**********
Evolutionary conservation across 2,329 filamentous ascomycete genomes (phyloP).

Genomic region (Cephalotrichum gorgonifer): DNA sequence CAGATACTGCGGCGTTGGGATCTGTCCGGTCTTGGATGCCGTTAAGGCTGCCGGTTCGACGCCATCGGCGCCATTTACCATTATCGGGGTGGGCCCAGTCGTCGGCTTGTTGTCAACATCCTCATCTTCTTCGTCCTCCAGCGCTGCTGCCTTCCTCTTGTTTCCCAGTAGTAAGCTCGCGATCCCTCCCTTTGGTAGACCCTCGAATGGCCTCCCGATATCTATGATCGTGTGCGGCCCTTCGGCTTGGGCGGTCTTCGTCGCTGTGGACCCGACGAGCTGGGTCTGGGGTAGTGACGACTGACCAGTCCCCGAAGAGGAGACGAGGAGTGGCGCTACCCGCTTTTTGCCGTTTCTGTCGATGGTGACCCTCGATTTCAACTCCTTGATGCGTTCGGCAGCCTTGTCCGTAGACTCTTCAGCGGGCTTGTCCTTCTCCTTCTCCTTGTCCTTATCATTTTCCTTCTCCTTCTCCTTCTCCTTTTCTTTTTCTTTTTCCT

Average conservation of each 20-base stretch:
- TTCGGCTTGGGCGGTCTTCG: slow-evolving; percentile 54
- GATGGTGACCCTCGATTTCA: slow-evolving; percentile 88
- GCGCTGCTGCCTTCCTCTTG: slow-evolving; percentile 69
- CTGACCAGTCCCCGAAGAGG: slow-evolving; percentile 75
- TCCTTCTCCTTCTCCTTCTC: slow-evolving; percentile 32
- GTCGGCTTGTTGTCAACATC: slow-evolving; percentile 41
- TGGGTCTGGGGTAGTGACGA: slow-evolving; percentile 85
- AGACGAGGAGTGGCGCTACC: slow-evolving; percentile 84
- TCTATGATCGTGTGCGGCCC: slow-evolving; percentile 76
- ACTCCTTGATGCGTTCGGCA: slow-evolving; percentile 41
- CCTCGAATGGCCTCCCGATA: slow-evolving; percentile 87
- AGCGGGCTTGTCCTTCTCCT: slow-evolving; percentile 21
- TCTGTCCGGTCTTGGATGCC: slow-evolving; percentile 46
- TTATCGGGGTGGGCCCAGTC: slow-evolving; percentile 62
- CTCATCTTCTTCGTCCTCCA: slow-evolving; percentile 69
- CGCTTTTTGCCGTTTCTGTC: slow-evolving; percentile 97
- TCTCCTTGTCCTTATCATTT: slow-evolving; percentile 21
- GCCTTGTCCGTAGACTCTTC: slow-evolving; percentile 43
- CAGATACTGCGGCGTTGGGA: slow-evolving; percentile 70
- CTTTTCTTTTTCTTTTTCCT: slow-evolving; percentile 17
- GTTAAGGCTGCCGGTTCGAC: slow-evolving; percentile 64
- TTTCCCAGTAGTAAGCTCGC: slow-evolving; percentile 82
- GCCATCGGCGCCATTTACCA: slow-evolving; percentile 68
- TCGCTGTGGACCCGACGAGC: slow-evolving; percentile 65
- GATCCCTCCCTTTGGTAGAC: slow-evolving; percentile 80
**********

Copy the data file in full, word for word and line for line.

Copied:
Evolutionary conservation across 2,329 filamentous ascomycete genomes (phyloP).

Genomic region (Cephalotrichum gorgonifer): DNA sequence CAGATACTGCGGCGTTGGGATCTGTCCGGTCTTGGATGCCGTTAAGGCTGCCGGTTCGACGCCATCGGCGCCATTTACCATTATCGGGGTGGGCCCAGTCGTCGGCTTGTTGTCAACATCCTCATCTTCTTCGTCCTCCAGCGCTGCTGCCTTCCTCTTGTTTCCCAGTAGTAAGCTCGCGATCCCTCCCTTTGGTAGACCCTCGAATGGCCTCCCGATATCTATGATCGTGTGCGGCCCTTCGGCTTGGGCGGTCTTCGTCGCTGTGGACCCGACGAGCTGGGTCTGGGGTAGTGACGACTGACCAGTCCCCGAAGAGGAGACGAGGAGTGGCGCTACCCGCTTTTTGCCGTTTCTGTCGATGGTGACCCTCGATTTCAACTCCTTGATGCGTTCGGCAGCCTTGTCCGTAGACTCTTCAGCGGGCTTGTCCTTCTCCTTCTCCTTGTCCTTATCATTTTCCTTCTCCTTCTCCTTCTCCTTTTCTTTTTCTTTTTCCT

Average conservation of each 20-base stretch:
- TTCGGCTTGGGCGGTCTTCG: slow-evolving; percentile 54
- GATGGTGACCCTCGATTTCA: slow-evolving; percentile 88
- GCGCTGCTGCCTTCCTCTTG: slow-evolving; percentile 69
- CTGACCAGTCCCCGAAGAGG: slow-evolving; percentile 75
- TCCTTCTCCTTCTCCTTCTC: slow-evolving; percentile 32
- GTCGGCTTGTTGTCAACATC: slow-evolving; percentile 41
- TGGGTCTGGGGTAGTGACGA: slow-evolving; percentile 85
- AGACGAGGAGTGGCGCTACC: slow-evolving; percentile 84
- TCTATGATCGTGTGCGGCCC: slow-evolving; percentile 76
- ACTCCTTGATGCGTTCGGCA: slow-evolving; percentile 41
- CCTCGAATGGCCTCCCGATA: slow-evolving; percentile 87
- AGCGGGCTTGTCCTTCTCCT: slow-evolving; percentile 21
- TCTGTCCGGTCTTGGATGCC: slow-evolving; percentile 46
- TTATCGGGGTGGGCCCAGTC: slow-evolving; percentile 62
- CTCATCTTCTTCGTCCTCCA: slow-evolving; percentile 69
- CGCTTTTTGCCGTTTCTGTC: slow-evolving; percentile 97
- TCTCCTTGTCCTTATCATTT: slow-evolving; percentile 21
- GCCTTGTCCGTAGACTCTTC: slow-evolving; percentile 43
- CAGATACTGCGGCGTTGGGA: slow-evolving; percentile 70
- CTTTTCTTTTTCTTTTTCCT: slow-evolving; percentile 17
- GTTAAGGCTGCCGGTTCGAC: slow-evolving; percentile 64
- TTTCCCAGTAGTAAGCTCGC: slow-evolving; percentile 82
- GCCATCGGCGCCATTTACCA: slow-evolving; percentile 68
- TCGCTGTGGACCCGACGAGC: slow-evolving; percentile 65
- GATCCCTCCCTTTGGTAGAC: slow-evolving; percentile 80